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El Paso in El Paso County, Texas — The American South (West South Central)
 

Nine of Primitive El Paso's Patriotic Heroes

 
 
To the Memory of Nine of Primitive El Paso's Patriotic Heroes Marker image. Click for full size.
By Bill Kirchner, November 3, 2010
1. To the Memory of Nine of Primitive El Paso's Patriotic Heroes Marker
Front of marker.
Inscription.
To the memory of
nine of primitive El Paso's
patriotic heroes

Emmett Mills
Aged 19
Freeman Thomas - Joe Poacher
M. Champion - John Pontel
Bob Avlin - John Wilson
Who in July 1861
were loyal citizens
of El Paso, Texas
and Loyal employees
of the Butterfield Overland Mail Co.
When all Federal troops in Texas had been surrendered by General Twiggs to the Confederacy, when the war department had withdrawn all the Federal troops from west of the Rio Grande in Arizona, now New Mexico, and when Major Lynde and other Federal commanders had determined to surrender their troops to the Confederacy, these seven patriots courageously removed most of their company's property from Texas, and on July 20, 1861, they seized one of the stages at El Paso, intending to join the California Column and return with it, in order to save El Paso to the Union and restore the mail company's property to it's owners.

(Back):
The next day they were intercepted at Cook's Springs, near Deming, by a large force of hostile Indians under Chief Mangas Coloradas. Hastily building a small fort of stone they defended themselves until the night of the second day. Two weeks later their mutilated bodies were discovered with a note under a stone stating that on July 23rd all had been killed,
To the Memory of Nine of Primitive El Paso's Patriotic Heroes Marker image. Click for full size.
By Bill Kirchner, November 3, 2010
2. To the Memory of Nine of Primitive El Paso's Patriotic Heroes Marker
Rear of marker.
save two, who planned escape that night. Later they, too, had fallen with their comrades.

The perilous situation and heroic defense of these heroes are described fully in Volume IV Records of the Rebellion, and in correspondence in the El Paso Public Library.

Colonel W. R. Scurry
Fourth Texan Cavalry
and
Colonel P. T. Herbert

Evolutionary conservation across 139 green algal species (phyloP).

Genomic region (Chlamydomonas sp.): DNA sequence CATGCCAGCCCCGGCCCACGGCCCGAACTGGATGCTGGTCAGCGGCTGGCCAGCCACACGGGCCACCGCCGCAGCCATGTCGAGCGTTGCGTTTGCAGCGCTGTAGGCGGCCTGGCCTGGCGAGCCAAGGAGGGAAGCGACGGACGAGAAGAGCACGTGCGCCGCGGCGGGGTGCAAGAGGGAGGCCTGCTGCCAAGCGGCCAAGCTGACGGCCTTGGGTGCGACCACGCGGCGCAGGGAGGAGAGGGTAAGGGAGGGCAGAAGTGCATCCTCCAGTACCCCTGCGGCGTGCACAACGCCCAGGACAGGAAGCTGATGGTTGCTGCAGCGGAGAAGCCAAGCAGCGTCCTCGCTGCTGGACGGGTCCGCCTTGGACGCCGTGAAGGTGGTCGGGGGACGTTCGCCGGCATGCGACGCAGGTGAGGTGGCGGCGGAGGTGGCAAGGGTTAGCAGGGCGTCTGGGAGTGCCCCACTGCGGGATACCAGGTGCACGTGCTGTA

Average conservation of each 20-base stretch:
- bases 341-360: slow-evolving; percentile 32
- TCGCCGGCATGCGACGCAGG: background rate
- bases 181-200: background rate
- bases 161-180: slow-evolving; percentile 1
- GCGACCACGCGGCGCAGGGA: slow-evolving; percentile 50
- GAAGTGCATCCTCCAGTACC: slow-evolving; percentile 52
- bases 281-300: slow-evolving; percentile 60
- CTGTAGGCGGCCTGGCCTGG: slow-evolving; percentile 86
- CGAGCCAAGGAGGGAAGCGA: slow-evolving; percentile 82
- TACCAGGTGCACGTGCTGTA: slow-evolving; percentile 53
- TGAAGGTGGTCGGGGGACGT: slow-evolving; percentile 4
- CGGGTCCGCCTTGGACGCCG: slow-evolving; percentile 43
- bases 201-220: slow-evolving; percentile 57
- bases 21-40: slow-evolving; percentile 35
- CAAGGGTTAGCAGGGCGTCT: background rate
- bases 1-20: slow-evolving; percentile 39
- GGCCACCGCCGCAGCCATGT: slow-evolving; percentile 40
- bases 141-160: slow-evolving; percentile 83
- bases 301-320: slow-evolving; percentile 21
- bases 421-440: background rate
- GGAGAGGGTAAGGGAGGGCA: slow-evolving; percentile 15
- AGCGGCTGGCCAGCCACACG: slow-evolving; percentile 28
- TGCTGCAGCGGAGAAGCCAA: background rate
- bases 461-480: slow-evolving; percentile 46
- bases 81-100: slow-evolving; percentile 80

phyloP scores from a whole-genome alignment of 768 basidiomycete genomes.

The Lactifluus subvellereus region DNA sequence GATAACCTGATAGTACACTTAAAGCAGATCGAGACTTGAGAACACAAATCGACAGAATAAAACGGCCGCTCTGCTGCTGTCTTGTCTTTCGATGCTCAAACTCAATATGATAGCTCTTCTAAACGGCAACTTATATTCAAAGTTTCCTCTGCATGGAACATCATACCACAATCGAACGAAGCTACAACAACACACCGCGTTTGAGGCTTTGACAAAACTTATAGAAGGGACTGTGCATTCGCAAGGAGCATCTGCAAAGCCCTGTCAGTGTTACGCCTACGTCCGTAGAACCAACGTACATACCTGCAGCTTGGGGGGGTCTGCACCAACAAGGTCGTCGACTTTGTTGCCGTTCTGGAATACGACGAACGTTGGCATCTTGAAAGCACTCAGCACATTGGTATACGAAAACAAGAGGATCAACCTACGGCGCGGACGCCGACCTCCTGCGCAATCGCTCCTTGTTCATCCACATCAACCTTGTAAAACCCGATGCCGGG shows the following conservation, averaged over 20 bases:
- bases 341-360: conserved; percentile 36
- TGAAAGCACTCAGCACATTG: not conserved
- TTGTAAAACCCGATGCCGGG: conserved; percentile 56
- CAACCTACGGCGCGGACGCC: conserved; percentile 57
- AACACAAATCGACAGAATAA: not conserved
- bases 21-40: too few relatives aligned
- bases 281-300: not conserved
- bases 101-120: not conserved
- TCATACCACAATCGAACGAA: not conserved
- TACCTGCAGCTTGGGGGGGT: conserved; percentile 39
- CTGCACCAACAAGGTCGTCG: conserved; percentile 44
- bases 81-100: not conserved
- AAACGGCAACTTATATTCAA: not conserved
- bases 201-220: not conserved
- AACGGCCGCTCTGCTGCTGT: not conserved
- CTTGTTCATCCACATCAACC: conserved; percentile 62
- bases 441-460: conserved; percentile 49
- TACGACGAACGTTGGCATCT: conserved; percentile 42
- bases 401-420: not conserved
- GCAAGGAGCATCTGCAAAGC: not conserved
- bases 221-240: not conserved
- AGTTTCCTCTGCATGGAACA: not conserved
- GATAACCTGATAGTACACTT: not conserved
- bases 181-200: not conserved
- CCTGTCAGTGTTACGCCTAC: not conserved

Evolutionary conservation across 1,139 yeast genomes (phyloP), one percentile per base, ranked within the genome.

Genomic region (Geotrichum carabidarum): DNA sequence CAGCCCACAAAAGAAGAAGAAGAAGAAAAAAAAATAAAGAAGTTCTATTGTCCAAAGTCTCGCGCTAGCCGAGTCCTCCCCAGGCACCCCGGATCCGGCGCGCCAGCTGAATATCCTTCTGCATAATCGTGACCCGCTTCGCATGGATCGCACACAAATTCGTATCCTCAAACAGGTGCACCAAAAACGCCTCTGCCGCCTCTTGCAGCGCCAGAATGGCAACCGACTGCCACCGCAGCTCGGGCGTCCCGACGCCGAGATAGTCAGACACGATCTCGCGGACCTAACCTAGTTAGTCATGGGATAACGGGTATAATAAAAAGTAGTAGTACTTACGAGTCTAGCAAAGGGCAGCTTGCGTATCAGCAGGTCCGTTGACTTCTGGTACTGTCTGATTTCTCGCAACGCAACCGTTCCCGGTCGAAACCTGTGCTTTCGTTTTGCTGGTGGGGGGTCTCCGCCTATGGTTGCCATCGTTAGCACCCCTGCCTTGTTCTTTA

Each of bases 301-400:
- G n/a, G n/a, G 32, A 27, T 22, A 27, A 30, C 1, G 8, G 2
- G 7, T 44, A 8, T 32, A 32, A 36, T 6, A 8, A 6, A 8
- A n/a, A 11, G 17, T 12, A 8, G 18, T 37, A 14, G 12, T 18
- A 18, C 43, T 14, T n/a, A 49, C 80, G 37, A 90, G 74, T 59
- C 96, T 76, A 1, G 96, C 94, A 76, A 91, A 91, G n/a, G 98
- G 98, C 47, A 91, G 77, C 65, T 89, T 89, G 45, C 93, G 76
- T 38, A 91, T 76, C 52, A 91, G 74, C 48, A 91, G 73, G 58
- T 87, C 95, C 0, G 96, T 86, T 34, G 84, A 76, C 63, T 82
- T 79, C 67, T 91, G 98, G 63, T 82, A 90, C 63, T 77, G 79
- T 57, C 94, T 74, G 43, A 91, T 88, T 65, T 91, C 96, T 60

Seventh Texan Cavalry
Who were called into the service of the state, by its governor, in 1861, both obeyed the call when their state was practically at war with the Federal government and heroically performed all the duties required of them until their regiments were engaged in the battles of Jenkin's Ferry, Ark, April 20, 1863, and Mansfield, La. April 3, 1864 respectively where they gave the last full measure of devotion by laying down their lives for that which from their viewpoint, was a righteous cause.

Authorized by the Mayor and City Council to be erected by their mutual townsman and friend, Anson Mills.
 
Location. 31° 45.528′ N, 106° 29.151′ W. Marker is in El Paso, Texas, in El Paso County. Marker is at the intersection of North Stanton Street and Myrtle Avenue, on the right when traveling north on North Stanton Street. Click for map. Marker is in this post office area: El Paso TX 79901, United States of America.
 
Other nearby markers. At least 8 other
To the Memory of Nine of Primitive El Paso's Patriotic Heroes Marker image. Click for full size.
By Bill Kirchner, November 3, 2010
3. To the Memory of Nine of Primitive El Paso's Patriotic Heroes Marker
Front of Marker.
markers are within walking distance of this marker. Singer Building (about 300 feet away, measured in a direct line); The Martin Building (about 400 feet away); John Wesley Hardin (about 500 feet away); Elite Confectionary (about 500 feet away); El Paso's Chinese Community (about 700 feet away); Hotel Cortez (about 700 feet away); Site of United States Courthouse (about 700 feet away); The First United States Soldiers to Be Stationed at the Pass of the North (about 800 feet away). Click for a list of all markers in El Paso.
 
Categories. War, US Civil
 
To the Memory of Nine of Primitive El Paso's Patriotic Heroes Marker image. Click for full size.
By Bill Kirchner, November 3, 2010
4. To the Memory of Nine of Primitive El Paso's Patriotic Heroes Marker
Rear of marker.
 
 
Credits. This page originally submitted on , by Bill Kirchner of Tucson, Arizona. This page has been viewed 589 times since then and 3 times this year. Photos:   1, 2, 3, 4. submitted on , by Bill Kirchner of Tucson, Arizona. • Craig Swain was the editor who published this page. This page was last revised on June 16, 2016.
 
Editor’s want-list for this marker. A clear, readable photo of the marker's reverse. • Can you help?
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